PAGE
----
When I opened my front door to check - sure enough - there it was. Some doom and gloom proclamation about the end of the world, but how, by aligning myself with Jehovah's Witnesses, it would all be good. I could prepare.
I hate this.
Don't bring your religion to my door deigning to tell me how YOU have it all figured out and how I am living in ignorance, damnation, or sin. How dare you?
It is Reason #1 why I have such disdain for religion. Because those who are involved have a very difficult time keeping their faith to themselves. By that I mean, if you believe in something, if it gives you pleasure, hope, comfort, a sense of peace - LET IT BE ENOUGH.
Let it be enough FOR YOU. Wallow in it. Roll around in your belief with others who have found their way to the same place. But LET IT BE ENOUGH.
I do not need directions to your church. I do not need a lecture, sermon, or Bible verse. I don't want your pamphlets shoved in the crack of my door. If I'm shopping, I don't need a bookmark for your cathedral put under my windshield wiper. I do not need saving.
My faith is just fine. Which is why I don't bang YOU over the head with it. I don't ring your doorbell deigning to tell you how wrong you are. And you know why?
Because none of us truly knows. We have notions. We have stories. We have hopes. What we don't have is God, Allah, Vishnu, Buddah, et al on speed dial, email, or interoffice memo.
You believe the Bible. Literally. Fine. I don't have a problem with that as long as you don't thump it my direction. You believe every word your minister utters is divine. Good, go with that. Just know that I regard your minister to be a human being - just as full of shit as the rest of us. So forgive me for not hanging on his/her every word.
Religion is largely geographical. What you believe is based on where you were raised. What your parents taught you to believe. What their parents taught them. Or perhaps some branch on the theology tree caught your attention as an adult and you were drawn to it. That's great. But great does not mean RIGHT. Like ice cream, religions are many. And my saying vanilla is the right one doesn't make it so for everyone.
I believe religion needs to be kept far, far away from governance. In God We Trust has not always been on our money. And Under God has not always been in our pledge. It's stunning to me the number of people who don't know that.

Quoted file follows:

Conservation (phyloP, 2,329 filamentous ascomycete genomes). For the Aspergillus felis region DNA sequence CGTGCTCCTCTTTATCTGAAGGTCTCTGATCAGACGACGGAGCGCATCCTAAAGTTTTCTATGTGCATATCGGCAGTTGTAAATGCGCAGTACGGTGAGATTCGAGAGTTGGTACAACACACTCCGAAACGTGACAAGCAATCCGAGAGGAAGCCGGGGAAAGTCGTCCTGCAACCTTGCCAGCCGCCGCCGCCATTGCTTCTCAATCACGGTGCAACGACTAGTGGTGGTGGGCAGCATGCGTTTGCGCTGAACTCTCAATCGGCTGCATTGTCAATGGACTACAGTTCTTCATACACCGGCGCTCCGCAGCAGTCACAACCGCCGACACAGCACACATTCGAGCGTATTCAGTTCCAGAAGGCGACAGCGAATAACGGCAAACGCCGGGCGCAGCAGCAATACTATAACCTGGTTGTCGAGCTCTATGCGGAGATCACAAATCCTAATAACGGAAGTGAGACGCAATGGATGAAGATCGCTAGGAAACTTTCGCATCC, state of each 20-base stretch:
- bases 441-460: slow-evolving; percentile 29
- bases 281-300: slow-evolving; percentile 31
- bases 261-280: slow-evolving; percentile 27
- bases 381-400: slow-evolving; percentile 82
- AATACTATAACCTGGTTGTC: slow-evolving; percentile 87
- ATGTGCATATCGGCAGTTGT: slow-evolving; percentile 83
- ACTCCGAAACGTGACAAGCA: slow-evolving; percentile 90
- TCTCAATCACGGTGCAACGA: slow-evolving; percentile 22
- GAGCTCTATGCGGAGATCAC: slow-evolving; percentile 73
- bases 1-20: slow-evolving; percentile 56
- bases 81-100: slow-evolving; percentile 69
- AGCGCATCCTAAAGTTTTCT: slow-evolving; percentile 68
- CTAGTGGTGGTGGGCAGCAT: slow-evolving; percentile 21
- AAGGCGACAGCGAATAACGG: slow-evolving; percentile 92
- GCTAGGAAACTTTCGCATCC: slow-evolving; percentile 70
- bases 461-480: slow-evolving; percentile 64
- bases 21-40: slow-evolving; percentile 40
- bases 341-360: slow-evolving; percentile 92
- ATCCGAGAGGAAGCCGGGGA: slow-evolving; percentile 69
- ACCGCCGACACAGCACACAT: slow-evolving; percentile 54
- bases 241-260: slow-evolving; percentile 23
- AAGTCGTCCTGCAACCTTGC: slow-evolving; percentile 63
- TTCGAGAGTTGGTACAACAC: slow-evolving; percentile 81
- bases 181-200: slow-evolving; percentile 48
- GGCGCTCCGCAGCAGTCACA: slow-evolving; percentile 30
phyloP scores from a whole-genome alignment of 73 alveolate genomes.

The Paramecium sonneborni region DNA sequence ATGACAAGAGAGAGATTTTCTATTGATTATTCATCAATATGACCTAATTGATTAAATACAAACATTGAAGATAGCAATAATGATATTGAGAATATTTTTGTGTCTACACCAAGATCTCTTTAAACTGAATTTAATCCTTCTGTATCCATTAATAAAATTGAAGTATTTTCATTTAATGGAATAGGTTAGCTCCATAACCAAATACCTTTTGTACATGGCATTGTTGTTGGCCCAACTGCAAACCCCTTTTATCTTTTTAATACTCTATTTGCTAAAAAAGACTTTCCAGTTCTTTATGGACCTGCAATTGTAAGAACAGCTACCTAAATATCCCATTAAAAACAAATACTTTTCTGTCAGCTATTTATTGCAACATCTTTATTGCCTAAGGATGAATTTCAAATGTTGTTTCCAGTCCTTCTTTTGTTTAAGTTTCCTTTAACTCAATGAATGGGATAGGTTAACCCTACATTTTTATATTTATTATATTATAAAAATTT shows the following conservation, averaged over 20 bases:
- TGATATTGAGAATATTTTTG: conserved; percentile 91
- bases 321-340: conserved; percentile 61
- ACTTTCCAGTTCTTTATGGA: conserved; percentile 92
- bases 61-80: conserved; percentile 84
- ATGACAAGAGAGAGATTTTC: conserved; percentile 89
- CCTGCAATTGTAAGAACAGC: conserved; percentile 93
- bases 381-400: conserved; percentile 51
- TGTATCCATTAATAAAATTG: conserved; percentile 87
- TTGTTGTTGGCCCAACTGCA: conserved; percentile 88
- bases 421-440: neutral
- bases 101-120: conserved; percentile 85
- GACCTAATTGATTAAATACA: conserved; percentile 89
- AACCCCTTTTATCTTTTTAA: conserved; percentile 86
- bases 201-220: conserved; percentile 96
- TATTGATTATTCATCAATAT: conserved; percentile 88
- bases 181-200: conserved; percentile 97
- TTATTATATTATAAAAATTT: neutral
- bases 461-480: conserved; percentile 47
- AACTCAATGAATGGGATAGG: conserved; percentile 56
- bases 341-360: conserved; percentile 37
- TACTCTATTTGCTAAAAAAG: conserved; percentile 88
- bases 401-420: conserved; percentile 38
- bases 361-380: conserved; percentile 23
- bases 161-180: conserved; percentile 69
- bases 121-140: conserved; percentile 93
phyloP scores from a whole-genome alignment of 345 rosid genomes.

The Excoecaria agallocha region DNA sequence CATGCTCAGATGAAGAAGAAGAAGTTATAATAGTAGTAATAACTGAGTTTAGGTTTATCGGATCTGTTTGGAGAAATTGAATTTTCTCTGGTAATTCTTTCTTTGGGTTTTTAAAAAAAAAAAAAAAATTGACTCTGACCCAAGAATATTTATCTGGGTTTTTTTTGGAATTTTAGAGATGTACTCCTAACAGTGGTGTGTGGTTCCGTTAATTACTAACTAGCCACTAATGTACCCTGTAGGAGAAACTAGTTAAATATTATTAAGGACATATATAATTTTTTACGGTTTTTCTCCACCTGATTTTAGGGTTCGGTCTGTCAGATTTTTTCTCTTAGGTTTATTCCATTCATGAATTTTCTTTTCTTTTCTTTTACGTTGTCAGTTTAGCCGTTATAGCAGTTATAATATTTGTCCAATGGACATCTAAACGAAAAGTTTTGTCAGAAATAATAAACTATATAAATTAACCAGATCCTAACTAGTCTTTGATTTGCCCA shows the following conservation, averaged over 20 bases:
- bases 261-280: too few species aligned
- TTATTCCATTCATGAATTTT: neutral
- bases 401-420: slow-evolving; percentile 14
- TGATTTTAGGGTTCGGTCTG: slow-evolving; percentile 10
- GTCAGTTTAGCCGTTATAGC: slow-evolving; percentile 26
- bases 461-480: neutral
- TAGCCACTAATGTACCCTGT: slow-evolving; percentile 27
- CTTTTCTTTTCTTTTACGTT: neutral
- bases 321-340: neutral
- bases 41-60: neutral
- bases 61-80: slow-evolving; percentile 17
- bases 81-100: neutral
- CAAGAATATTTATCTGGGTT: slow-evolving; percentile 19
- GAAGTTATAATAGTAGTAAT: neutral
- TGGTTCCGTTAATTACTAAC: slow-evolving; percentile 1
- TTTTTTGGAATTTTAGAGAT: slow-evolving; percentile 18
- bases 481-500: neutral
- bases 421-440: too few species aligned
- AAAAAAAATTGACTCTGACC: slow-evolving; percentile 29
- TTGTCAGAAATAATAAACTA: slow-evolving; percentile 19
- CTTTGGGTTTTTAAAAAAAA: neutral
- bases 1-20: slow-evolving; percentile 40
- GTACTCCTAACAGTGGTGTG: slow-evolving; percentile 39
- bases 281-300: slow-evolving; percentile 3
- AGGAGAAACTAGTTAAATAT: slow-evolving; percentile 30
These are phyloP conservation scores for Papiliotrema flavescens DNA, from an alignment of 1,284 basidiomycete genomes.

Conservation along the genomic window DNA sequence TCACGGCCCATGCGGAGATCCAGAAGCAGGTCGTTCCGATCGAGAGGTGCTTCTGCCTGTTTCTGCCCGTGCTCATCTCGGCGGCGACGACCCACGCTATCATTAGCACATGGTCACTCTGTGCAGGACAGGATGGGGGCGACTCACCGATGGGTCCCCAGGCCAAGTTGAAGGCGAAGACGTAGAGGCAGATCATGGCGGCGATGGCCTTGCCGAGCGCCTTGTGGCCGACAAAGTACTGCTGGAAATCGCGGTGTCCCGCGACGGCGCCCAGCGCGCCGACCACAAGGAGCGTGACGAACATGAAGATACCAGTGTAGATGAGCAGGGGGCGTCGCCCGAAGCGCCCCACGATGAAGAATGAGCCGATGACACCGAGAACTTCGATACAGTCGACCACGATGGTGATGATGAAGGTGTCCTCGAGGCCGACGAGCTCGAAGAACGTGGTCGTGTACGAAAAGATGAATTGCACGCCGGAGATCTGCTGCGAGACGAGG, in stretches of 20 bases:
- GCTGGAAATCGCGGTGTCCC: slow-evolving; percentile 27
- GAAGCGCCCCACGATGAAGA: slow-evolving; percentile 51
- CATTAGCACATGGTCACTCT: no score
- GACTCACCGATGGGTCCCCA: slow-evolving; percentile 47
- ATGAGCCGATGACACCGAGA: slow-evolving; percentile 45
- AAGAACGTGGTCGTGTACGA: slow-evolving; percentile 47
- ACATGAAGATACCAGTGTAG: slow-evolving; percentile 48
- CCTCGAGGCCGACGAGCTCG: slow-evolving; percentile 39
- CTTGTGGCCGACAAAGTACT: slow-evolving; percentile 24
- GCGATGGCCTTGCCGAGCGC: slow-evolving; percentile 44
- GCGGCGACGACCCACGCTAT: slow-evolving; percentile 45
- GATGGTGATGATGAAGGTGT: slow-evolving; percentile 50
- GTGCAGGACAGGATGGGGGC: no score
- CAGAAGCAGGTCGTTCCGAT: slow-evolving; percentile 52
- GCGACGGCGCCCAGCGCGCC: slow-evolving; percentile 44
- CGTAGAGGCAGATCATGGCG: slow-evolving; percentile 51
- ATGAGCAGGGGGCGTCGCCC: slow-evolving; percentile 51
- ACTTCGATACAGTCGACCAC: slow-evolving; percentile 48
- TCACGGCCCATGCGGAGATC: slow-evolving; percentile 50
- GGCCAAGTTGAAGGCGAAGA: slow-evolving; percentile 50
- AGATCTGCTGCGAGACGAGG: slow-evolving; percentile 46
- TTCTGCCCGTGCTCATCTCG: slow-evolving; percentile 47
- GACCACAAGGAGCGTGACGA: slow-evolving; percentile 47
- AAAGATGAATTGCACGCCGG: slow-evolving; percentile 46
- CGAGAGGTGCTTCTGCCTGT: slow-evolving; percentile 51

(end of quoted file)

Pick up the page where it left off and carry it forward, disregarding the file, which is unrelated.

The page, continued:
I have been making my way through The Family - it's an involved read. Drenched in thoroughly, exhaustively researched (and footnoted throughout) history - painstakingly annotated details of how the C Streeters and their ilk have evolved. It's stunning. And it's dangerous. And it's what happens when people can't let it be enough.
There is no separation of Chuch and State. It's a grand notion, a piece of a map laid out by our founding fathers which got buttf*cked by a bunch of men who have illusions of grandeur and believe God has chosen them to be in charge, to be wealthy. And part of that means the rules which apply to you and me? Well, these guys don't roll that way. They believe themselves to be above reproach.
And their current leader, Doug Coe, is just another in a line of manipulative preachers who is as charismatic as he is cunning. The tentacles of The Family are everywhere.
A good example is this editorial I just found. I'd love to say I'm surprised, but nothing about Bush at this point can do that. Make me furious? Absolutely.
And this example of allowing his religious fervor to infect his decision making, hell - his representation, as the leader of this country? Well, I will preach ONE thing to you. God, Christianity is ONLY ONE avenue of belief in this world. If it's yours, great. But it's not everyone's.
So for GOD'S SAKE, shut up. Stop ringing my doorbell. Seriously, the next time you feel the need to preach to someone who doesn't follow your doctrine? Swallow it, revel in YOUR belief, and then say to yourself: Let it be enough.
A French Revelation, or The Burning Bush
JAMES A. HAUGHT
Incredibly, President George W. Bush told French President Jacques Chirac in early 2003 that Iraq must be invaded to thwart Gog and Magog, the Bible’s satanic agents of the Apocalypse.
Honest. This isn’t a joke. The president of the United States, in a top-secret phone call to a major European ally, asked for French troops to join American soldiers in attacking Iraq as a mission from God.